Lama Yeshe Wisdom Archive | The Archive of the FPMT

Kadampa Teachings

By Kyabje Lama Zopa Rinpoche at Root Institute, Bodhgaya (Archive # 1404 1470 1588 1683 1677, Last Updated Nov 27, 2014)

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"The Kadampa geshes said,

Look far ahead.
Generate a vast mind.
Don’t squeeze yourself.

"Since your objective is to achieve enlightenment, you have to look far ahead, just as when you’re traveling to somewhere very distant, you have to generate a strong determination to go there. You have to look far ahead and generate a vast mind. The third advice is don’t squeeze yourself. Don’t allow yourself to become stressed out, thinking, "Oh, I have to do all this!" With a vast, brave mind, think, “I’m going to do all this. Even if it takes many, many years, I’m going to do it.” When you do follow the advice “don’t squeeze yourself,” your mind naturally relaxes. Your mind is not stressed, not uptight, which causes lung, or wind disease.

"You should have a vast mind, planning to study and learn everything about the whole path to enlightenment, as well as to practice it and actualize all the realizations. While you have that plan, you also have a relaxed mind; you don’t stress yourself. You think, “No matter how long it takes, I’m going to do it. I’m not going to give up.” You have the plan inside your heart, but at the same time your mind is calm and relaxed.

"These are essential pieces of advice from the Kadampa geshes about how to go about achieving enlightenment. And if you follow these instructions you will definitely achieve enlightenment, even though you might think it’s impossible. With a long-term plan to learn and to practice Dharma, your mind can completely change, and you can achieve realizations."
                                                  —Lama Zopa Rinpoche

In this book Lama Zopa Rinpoche explains how to practice Dharma the way the famous Kadampa geshes did. These lamas were exemplary practitioners of Buddhism in Tibet, renowned for their extreme asceticism and uncompromising practice of thought transformation in order to develop bodhicitta. Rinpoche, an exemplar of these practices himself, bases his teachings on Lama Atisha’s wonderful text, The Bodhisattva’s Jewel Garland. And, as ever, Rinpoche covers a vast amount of ground, teaching on many other topics as well.

Editor's Preface (Ailsa Cameron)

Editor's Preface
Ven. Ailsa Cameron

In 1999 Lama Zopa Rinpoche asked Trisha Donnelly (now Venerable Thubten Labdron), the director of Root Institute, the FPMT center in Bodhgaya, India, to obtain statues of Lama Atisha, Dromtönpa, Geshe Potowa, Geshe Langri Tangpa and Geshe Chekawa. The beautiful life-size statues, made in Nepal, were installed in the Root Institute gompa in 2000 and have subsequently been blessed by both His Holiness the Dalai Lama and His Holiness Karmapa. While statues of Lama Atisha are often seen, it is unusual to see statues of the Kadampa geshes.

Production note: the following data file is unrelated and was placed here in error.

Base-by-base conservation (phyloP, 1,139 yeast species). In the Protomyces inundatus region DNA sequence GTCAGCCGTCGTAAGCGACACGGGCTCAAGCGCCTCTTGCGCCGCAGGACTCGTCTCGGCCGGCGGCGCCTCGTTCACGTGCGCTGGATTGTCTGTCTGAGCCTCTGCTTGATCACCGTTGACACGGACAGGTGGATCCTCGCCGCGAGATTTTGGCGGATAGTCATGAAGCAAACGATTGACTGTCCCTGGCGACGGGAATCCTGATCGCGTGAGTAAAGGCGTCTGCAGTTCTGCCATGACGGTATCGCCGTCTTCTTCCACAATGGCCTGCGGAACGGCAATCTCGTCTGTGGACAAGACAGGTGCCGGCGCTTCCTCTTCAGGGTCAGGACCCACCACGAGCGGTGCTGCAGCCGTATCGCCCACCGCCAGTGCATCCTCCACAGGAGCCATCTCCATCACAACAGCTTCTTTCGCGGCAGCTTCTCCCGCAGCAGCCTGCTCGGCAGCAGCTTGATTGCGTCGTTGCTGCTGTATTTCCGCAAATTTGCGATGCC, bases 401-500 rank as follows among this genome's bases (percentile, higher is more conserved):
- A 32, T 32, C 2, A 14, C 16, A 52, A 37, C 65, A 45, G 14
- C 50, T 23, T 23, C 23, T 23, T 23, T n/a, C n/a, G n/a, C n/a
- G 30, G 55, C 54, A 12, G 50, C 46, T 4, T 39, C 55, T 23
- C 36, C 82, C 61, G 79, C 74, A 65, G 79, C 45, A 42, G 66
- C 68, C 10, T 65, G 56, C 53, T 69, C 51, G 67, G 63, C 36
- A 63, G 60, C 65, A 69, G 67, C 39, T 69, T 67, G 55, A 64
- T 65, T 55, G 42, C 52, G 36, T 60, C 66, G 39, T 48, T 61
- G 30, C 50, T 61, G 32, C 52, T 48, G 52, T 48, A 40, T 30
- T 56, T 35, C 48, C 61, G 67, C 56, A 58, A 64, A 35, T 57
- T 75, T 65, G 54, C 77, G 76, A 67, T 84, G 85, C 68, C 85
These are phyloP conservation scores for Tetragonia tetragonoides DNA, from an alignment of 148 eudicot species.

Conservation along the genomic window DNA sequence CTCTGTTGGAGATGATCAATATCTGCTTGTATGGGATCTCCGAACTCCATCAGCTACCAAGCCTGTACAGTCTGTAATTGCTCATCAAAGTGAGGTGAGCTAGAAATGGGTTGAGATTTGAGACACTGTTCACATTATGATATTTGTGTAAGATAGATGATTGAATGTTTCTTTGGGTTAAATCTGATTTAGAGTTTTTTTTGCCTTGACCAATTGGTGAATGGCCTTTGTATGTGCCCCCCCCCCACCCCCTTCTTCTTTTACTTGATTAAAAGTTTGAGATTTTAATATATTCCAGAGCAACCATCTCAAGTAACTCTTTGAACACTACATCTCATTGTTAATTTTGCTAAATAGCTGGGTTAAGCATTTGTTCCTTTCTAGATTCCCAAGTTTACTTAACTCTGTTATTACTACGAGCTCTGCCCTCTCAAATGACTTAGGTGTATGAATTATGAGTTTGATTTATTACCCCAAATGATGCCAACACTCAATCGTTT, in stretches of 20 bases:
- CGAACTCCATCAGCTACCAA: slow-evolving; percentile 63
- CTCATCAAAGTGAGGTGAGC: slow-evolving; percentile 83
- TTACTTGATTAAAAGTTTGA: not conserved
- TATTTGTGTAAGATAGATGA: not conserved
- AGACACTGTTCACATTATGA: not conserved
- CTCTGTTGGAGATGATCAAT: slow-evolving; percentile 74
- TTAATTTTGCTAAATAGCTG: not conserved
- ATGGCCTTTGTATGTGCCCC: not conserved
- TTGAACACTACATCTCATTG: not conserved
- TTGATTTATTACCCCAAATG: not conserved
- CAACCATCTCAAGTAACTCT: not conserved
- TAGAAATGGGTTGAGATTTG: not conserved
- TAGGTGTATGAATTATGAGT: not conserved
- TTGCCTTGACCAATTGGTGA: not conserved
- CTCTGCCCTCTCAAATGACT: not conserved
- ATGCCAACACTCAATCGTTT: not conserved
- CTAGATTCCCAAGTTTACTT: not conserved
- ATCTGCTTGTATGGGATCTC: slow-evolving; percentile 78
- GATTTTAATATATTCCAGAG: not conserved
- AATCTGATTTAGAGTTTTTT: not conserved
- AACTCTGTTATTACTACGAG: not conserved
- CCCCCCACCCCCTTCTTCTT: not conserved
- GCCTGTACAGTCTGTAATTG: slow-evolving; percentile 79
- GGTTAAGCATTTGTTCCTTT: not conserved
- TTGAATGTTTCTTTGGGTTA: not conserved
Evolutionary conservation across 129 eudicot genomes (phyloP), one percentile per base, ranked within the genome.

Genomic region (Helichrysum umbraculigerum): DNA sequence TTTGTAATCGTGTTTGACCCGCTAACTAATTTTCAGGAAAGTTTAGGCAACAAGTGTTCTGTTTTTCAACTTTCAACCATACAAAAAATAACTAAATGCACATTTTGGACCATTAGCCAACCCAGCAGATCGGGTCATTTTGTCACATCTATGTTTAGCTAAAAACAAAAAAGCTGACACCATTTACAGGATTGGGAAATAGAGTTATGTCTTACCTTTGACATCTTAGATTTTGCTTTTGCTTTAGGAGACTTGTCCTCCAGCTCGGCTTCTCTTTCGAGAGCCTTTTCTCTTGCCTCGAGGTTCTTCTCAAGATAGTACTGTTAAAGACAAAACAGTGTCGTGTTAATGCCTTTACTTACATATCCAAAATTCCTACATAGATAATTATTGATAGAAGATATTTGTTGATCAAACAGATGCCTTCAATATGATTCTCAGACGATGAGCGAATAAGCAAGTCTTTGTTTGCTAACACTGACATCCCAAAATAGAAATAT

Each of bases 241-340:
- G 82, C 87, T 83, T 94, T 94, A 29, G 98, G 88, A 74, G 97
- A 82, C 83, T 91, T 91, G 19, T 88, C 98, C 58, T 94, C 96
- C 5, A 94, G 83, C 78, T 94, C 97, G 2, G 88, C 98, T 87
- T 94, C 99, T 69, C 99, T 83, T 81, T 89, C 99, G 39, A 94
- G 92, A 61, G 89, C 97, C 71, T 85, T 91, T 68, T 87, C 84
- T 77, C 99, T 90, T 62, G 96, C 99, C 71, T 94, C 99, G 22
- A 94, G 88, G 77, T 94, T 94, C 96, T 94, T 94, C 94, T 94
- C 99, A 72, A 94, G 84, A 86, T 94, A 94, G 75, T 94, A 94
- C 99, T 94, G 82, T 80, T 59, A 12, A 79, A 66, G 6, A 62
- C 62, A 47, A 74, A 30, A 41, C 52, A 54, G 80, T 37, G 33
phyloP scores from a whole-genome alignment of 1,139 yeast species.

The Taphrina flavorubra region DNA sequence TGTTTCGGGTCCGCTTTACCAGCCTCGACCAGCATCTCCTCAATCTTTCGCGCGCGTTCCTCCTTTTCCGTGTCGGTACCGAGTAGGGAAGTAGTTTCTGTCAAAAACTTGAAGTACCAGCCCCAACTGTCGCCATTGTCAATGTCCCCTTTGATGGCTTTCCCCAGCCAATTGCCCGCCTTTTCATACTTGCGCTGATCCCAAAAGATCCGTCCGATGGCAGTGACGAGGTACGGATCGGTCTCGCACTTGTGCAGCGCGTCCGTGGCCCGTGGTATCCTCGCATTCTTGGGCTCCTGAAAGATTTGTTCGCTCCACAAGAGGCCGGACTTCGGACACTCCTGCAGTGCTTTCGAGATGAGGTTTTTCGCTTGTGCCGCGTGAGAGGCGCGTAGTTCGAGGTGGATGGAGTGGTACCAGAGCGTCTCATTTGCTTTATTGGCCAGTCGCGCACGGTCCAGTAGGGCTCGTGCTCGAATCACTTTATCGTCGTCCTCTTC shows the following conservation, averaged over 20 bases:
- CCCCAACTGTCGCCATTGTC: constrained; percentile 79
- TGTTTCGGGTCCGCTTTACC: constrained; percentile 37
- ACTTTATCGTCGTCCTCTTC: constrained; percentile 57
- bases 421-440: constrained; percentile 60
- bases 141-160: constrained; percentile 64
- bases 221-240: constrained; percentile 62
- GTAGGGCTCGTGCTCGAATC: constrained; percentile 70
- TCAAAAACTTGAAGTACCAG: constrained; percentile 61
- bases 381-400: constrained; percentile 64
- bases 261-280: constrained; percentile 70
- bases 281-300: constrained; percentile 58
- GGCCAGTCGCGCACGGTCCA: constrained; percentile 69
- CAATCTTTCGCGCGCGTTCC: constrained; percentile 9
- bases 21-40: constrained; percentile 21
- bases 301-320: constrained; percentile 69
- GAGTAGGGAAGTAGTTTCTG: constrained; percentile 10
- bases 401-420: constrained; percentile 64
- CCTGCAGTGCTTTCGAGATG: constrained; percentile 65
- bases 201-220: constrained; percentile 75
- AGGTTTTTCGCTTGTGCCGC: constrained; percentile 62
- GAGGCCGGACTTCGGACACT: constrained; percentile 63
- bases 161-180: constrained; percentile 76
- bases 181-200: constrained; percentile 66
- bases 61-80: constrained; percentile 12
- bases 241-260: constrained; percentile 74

In January 2003, in the presence of this unique collection of statues, Rinpoche explained that he wished to go over the life stories and teachings of the Kadampa geshes. While he gave teachings on various other subjects during this visit, Rinpoche gave only a brief commentary to a verse of advice from the Kadampas and the oral transmissions of Lama Atisha’s Lamp for the Path to Enlightenment, Thought Transformation Eliminating Obstacles and Geshe Langri Tangpa’s Eight Verses of Thought Transformation.

On his return to Root Institute in December 2003, after giving a little of Lama Atisha’s life story, Rinpoche proceeded to give the oral transmission of Lama Atisha’s The Bodhisattva’s Jewel Garland and an extensive commentary to its first two verses that also incorporated advice from Lama Tsongkhapa, Geshe Kharag Gomchung, Geshe Langri Tangpa and others.

While Rinpoche did not teach on the Kadampas during the Maitreya Buddha retreat held at Root Institute in December 2005, he did give further commentary to The Bodhisattva’s Jewel Garland in December 2006, again concentrating on the first two verses and incorporating advice from Shantideva, Geshe Kharag Gomchung, Geshe Langri Tangpa and others.

In December 2007, after several discourses on the prayers preliminary to Dharma discourses, in his final teaching Rinpoche returned to the topic of Kadampa teachings in relation to Kachen Yeshe Gyaltsen’s The Heart Advice of the Kadam Teachings: A Fine Vase of Nectar. However, the mention of Kachen Yeshe Gyaltsen reminded Rinpoche of how he was inspired to teach the Kopan courses by Kachen Yeshe Gyaltsen’s text Great Thought Transformation. After a long story about how he came to obtain the text, with detours through Solu Khumbu, Tibet and India, Rinpoche had time to give only the oral transmission of the first chapter of The Heart Advice of the Kadam Teachings. However, a couple of days later, prior to a Chenrezig Initiation, Rinpoche taught briefly on the guru devotion section of the first chapter of The Heart Advice of the Kadam Teachings and extensively on dependent arising and emptiness.

This book—very much a work in progress—is published with the hope that it creates the cause for Rinpoche to continue his teachings on the Kadampas at Root Institute and that it eventually forms part of a comprehensive volume of Rinpoche’s commentaries to many more Kadampa teachings.

My thanks to Ven. Wy Ostenfeld for transcribing the 2007 teachings; to Geshe Lobsang Jamyang and Yaki Platt for their help with the Tibetan terms; to Nick Ribush and all the other dedicated workers at LYWA for their support; to all the Root Institute directors, spiritual program coordinators and audio people for organizing and recording the teachings included in this book; and to Claire Atkins and Ven. Lhagsam for their continued generous support.

                                         —Ven. Ailsa Cameron, Editor

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